IR Leader
August 30, 2022

Are you new to investor relations and want to get a better understanding of what the role entails? Could you or a team member benefit from IR-focused professional development? Do you support the investor relations team and want to make sure that you are providing them with what they need? Are you in an affiliated role and want a better understanding of the IR function? Are you considering CIRI's IR Certification Program and need the prerequisite?

If so, register today for CIRI's 2022 Essentials of Investor Relations being held on September 8 and 9.

Not a CIRI Member?
Consider the Membership/2022 Essentials of IR Bundle and save over $900. 

Contact Kaitlin Davis for more information on this offer.

Click here to visit the 2022 Essentials of IR website where you can view the program, learn more about speakers and find more information about the CIRI Membership/Essentials of IR bundle.

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During the second quarter, North American equity markets fell precipitously, led by the S&P 500, which entered bear market territory (a decline of 20%). If leading indicators and newspaper columnists are accurate, an economic recession is in the cards in Canada. In the United States, the R-word appears to have already arrived, according to the media, although the U.S. National Bureau of Economic Research notes that to meet the traditional definition of a recession there must be “a significant decline in economic activity that is spread across the economy and that lasts more than a few months.” 

However measured, recessions have several implications, including the potential for investors to move away from your company due to so-called risk-off rotation. Technology companies have already seen evidence of this rotation. 

In this issue of IR focus, we speak to IROs who have gone through the downsides of recessions and lived to tell their stories. Our hope is to give all practitioners advice and ideas on what to do when the bottom falls out of the economy (and the capital markets).

CIRI members, check it out!

Not a member? See what you're missing! Click here to learn more about becoming a member.

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Top Stories

U.S.-listed Companies Will Have To Disclose How CEO Pay Stacks Up Against Firm Performance

Wall Street''s main regulator on Thursday voted to adopt a measure requiring that U.S.-listed companies disclose how the pay of their top executives squares with overall company performance.

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The Return of the Activist Investor

After staying on the sidelines for much of the pandemic, activist investors are once again campaigning against companies and Boards. Why they’re back, and what to do about them.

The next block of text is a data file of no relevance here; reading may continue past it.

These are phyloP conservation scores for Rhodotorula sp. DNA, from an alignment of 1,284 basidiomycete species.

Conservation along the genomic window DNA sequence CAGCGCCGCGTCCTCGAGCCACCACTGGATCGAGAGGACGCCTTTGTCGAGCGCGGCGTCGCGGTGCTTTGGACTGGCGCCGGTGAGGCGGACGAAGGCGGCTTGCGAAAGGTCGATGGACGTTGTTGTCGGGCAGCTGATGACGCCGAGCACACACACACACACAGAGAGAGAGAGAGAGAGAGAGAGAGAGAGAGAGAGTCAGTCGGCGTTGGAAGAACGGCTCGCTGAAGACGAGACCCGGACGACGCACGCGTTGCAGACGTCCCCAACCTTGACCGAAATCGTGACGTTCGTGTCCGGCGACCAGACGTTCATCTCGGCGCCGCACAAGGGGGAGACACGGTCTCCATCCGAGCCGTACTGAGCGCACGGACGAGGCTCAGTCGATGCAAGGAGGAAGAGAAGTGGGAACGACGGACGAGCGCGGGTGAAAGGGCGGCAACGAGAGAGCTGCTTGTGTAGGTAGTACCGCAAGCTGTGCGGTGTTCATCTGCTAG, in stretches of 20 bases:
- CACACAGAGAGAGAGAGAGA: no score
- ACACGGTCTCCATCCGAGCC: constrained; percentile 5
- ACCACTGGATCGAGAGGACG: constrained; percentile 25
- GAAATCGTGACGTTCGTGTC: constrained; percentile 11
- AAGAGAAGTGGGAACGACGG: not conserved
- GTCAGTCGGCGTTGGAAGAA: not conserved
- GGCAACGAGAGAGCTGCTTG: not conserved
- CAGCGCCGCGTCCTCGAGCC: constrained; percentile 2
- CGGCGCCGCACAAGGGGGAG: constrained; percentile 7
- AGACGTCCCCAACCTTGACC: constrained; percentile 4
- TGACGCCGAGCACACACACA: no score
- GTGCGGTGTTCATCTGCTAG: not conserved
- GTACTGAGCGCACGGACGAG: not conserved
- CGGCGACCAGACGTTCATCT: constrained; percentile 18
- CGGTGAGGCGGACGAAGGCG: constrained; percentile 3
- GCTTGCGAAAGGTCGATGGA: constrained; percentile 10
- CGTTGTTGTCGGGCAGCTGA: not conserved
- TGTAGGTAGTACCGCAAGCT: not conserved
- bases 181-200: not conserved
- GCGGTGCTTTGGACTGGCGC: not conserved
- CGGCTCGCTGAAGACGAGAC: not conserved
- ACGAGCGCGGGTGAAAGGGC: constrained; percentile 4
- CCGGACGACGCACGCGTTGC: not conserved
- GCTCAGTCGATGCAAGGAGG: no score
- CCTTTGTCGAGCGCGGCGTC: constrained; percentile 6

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The CBCA Amendments Offer So Many Options… Which To Vote For?

The Canada Business Corporations Act (CBCA) will be amended effective August 31, 2022 (Amendments) to require shareholders of a public company governed by such legislation to vote "for" or "against" directors at annual meetings of shareholders. This is a departure from the "for" and "withhold" options previously offered to CBCA public company shareholders. Subject to certain exceptions, the Amendments also contemplate that each director in an uncontested election (i.e., where the number of director nominees is equal to the number of directors positions to be filled) must receive more "for" votes than "against" votes to be elected.

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An Uneven Playing Field

Lynn Strongin Dodds looks at why independent research providers (IRP) have not gained the foothold expected after MiFID II.

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Battle Over Proxy Advisers Reignites After SEC Unwinds Trump-era Rules

Corporate America's leading business groups are taking the SEC to court after it undid two-year-old rules around proxy advisers.

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Restoring Shareholder Confidence When Your Stock Is Down

Given stock markets’ unprecedented performance during the pandemic years of 2020 and 2021, 2022 should have been even better with recovery from the pandemic and reopening of businesses. But the stock market performance has been exactly the opposite. A few firms losing 60% or more of their value is not an unusual thing - it happens regularly. And it can happen en masse like during the dotcom bust in 2000. What’s unusual about today’s situation is that some of the current orphan stocks - those that have lost more than 90% of their recent stock price peaks - remain market leaders and their products continue to have mass appeal.

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